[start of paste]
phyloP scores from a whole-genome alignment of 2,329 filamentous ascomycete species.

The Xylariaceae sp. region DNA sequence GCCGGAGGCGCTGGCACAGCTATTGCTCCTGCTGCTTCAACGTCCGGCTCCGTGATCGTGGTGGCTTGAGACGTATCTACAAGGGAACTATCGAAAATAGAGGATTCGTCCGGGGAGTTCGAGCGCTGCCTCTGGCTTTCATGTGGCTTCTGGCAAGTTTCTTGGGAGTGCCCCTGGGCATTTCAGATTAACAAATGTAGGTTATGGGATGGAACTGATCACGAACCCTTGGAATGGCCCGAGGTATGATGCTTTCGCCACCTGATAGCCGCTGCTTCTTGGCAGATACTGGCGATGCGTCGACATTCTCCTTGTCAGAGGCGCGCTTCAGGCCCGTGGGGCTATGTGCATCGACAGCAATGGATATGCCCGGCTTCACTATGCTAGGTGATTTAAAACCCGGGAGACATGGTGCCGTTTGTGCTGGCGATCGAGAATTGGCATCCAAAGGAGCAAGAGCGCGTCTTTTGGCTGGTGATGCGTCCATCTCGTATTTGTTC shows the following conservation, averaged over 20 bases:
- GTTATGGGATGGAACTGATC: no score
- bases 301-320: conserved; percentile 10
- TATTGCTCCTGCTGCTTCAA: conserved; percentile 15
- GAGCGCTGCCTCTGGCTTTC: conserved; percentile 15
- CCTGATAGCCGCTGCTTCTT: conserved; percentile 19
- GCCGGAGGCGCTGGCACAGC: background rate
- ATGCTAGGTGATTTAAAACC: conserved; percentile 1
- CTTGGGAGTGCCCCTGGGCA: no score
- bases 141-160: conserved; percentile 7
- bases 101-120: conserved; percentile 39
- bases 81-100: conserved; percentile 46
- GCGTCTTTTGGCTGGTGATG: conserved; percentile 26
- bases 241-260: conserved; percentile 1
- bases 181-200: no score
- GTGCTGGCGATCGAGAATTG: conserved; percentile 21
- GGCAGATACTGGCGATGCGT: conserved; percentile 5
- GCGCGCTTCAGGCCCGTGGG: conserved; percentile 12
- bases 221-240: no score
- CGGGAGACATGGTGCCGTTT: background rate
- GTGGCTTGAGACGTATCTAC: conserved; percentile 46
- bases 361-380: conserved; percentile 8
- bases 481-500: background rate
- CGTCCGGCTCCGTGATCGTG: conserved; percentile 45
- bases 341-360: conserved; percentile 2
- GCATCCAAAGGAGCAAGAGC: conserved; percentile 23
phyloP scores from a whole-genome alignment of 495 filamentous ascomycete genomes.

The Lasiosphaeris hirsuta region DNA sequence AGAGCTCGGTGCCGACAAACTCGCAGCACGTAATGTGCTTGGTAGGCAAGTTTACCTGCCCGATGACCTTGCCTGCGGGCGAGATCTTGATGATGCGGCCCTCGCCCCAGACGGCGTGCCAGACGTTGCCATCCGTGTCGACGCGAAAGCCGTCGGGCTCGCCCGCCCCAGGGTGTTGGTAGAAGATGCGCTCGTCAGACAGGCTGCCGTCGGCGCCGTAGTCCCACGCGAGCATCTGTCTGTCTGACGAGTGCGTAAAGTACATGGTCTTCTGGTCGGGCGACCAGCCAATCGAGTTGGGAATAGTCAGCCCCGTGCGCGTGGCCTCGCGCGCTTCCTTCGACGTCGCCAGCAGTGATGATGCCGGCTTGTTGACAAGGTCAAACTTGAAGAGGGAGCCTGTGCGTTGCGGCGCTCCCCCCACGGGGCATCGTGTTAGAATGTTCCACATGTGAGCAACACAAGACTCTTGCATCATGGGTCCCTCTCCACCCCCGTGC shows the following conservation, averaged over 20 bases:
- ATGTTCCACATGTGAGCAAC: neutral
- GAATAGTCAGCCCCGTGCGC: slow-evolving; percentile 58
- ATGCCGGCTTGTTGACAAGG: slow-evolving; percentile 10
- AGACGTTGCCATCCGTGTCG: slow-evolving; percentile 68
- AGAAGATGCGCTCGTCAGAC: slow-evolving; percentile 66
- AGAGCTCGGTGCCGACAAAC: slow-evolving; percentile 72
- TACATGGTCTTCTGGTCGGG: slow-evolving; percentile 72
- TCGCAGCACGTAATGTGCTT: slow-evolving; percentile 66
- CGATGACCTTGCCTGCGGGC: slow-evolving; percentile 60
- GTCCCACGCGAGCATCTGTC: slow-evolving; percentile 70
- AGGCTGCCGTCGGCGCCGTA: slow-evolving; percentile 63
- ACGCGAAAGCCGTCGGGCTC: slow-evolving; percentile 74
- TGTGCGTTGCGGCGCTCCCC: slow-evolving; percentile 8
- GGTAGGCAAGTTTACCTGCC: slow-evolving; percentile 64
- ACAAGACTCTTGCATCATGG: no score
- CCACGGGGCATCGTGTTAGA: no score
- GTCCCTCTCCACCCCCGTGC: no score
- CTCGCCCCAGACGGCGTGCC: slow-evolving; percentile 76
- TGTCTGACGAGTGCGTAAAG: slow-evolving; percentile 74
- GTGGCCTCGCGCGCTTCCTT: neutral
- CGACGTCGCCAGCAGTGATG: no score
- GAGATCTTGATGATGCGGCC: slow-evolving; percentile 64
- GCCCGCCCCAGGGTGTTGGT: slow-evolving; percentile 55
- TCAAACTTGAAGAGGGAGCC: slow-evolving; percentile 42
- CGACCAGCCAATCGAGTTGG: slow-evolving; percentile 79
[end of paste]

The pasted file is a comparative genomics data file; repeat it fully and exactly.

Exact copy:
phyloP scores from a whole-genome alignment of 2,329 filamentous ascomycete species.

The Xylariaceae sp. region DNA sequence GCCGGAGGCGCTGGCACAGCTATTGCTCCTGCTGCTTCAACGTCCGGCTCCGTGATCGTGGTGGCTTGAGACGTATCTACAAGGGAACTATCGAAAATAGAGGATTCGTCCGGGGAGTTCGAGCGCTGCCTCTGGCTTTCATGTGGCTTCTGGCAAGTTTCTTGGGAGTGCCCCTGGGCATTTCAGATTAACAAATGTAGGTTATGGGATGGAACTGATCACGAACCCTTGGAATGGCCCGAGGTATGATGCTTTCGCCACCTGATAGCCGCTGCTTCTTGGCAGATACTGGCGATGCGTCGACATTCTCCTTGTCAGAGGCGCGCTTCAGGCCCGTGGGGCTATGTGCATCGACAGCAATGGATATGCCCGGCTTCACTATGCTAGGTGATTTAAAACCCGGGAGACATGGTGCCGTTTGTGCTGGCGATCGAGAATTGGCATCCAAAGGAGCAAGAGCGCGTCTTTTGGCTGGTGATGCGTCCATCTCGTATTTGTTC shows the following conservation, averaged over 20 bases:
- GTTATGGGATGGAACTGATC: no score
- bases 301-320: conserved; percentile 10
- TATTGCTCCTGCTGCTTCAA: conserved; percentile 15
- GAGCGCTGCCTCTGGCTTTC: conserved; percentile 15
- CCTGATAGCCGCTGCTTCTT: conserved; percentile 19
- GCCGGAGGCGCTGGCACAGC: background rate
- ATGCTAGGTGATTTAAAACC: conserved; percentile 1
- CTTGGGAGTGCCCCTGGGCA: no score
- bases 141-160: conserved; percentile 7
- bases 101-120: conserved; percentile 39
- bases 81-100: conserved; percentile 46
- GCGTCTTTTGGCTGGTGATG: conserved; percentile 26
- bases 241-260: conserved; percentile 1
- bases 181-200: no score
- GTGCTGGCGATCGAGAATTG: conserved; percentile 21
- GGCAGATACTGGCGATGCGT: conserved; percentile 5
- GCGCGCTTCAGGCCCGTGGG: conserved; percentile 12
- bases 221-240: no score
- CGGGAGACATGGTGCCGTTT: background rate
- GTGGCTTGAGACGTATCTAC: conserved; percentile 46
- bases 361-380: conserved; percentile 8
- bases 481-500: background rate
- CGTCCGGCTCCGTGATCGTG: conserved; percentile 45
- bases 341-360: conserved; percentile 2
- GCATCCAAAGGAGCAAGAGC: conserved; percentile 23
phyloP scores from a whole-genome alignment of 495 filamentous ascomycete genomes.

The Lasiosphaeris hirsuta region DNA sequence AGAGCTCGGTGCCGACAAACTCGCAGCACGTAATGTGCTTGGTAGGCAAGTTTACCTGCCCGATGACCTTGCCTGCGGGCGAGATCTTGATGATGCGGCCCTCGCCCCAGACGGCGTGCCAGACGTTGCCATCCGTGTCGACGCGAAAGCCGTCGGGCTCGCCCGCCCCAGGGTGTTGGTAGAAGATGCGCTCGTCAGACAGGCTGCCGTCGGCGCCGTAGTCCCACGCGAGCATCTGTCTGTCTGACGAGTGCGTAAAGTACATGGTCTTCTGGTCGGGCGACCAGCCAATCGAGTTGGGAATAGTCAGCCCCGTGCGCGTGGCCTCGCGCGCTTCCTTCGACGTCGCCAGCAGTGATGATGCCGGCTTGTTGACAAGGTCAAACTTGAAGAGGGAGCCTGTGCGTTGCGGCGCTCCCCCCACGGGGCATCGTGTTAGAATGTTCCACATGTGAGCAACACAAGACTCTTGCATCATGGGTCCCTCTCCACCCCCGTGC shows the following conservation, averaged over 20 bases:
- ATGTTCCACATGTGAGCAAC: neutral
- GAATAGTCAGCCCCGTGCGC: slow-evolving; percentile 58
- ATGCCGGCTTGTTGACAAGG: slow-evolving; percentile 10
- AGACGTTGCCATCCGTGTCG: slow-evolving; percentile 68
- AGAAGATGCGCTCGTCAGAC: slow-evolving; percentile 66
- AGAGCTCGGTGCCGACAAAC: slow-evolving; percentile 72
- TACATGGTCTTCTGGTCGGG: slow-evolving; percentile 72
- TCGCAGCACGTAATGTGCTT: slow-evolving; percentile 66
- CGATGACCTTGCCTGCGGGC: slow-evolving; percentile 60
- GTCCCACGCGAGCATCTGTC: slow-evolving; percentile 70
- AGGCTGCCGTCGGCGCCGTA: slow-evolving; percentile 63
- ACGCGAAAGCCGTCGGGCTC: slow-evolving; percentile 74
- TGTGCGTTGCGGCGCTCCCC: slow-evolving; percentile 8
- GGTAGGCAAGTTTACCTGCC: slow-evolving; percentile 64
- ACAAGACTCTTGCATCATGG: no score
- CCACGGGGCATCGTGTTAGA: no score
- GTCCCTCTCCACCCCCGTGC: no score
- CTCGCCCCAGACGGCGTGCC: slow-evolving; percentile 76
- TGTCTGACGAGTGCGTAAAG: slow-evolving; percentile 74
- GTGGCCTCGCGCGCTTCCTT: neutral
- CGACGTCGCCAGCAGTGATG: no score
- GAGATCTTGATGATGCGGCC: slow-evolving; percentile 64
- GCCCGCCCCAGGGTGTTGGT: slow-evolving; percentile 55
- TCAAACTTGAAGAGGGAGCC: slow-evolving; percentile 42
- CGACCAGCCAATCGAGTTGG: slow-evolving; percentile 79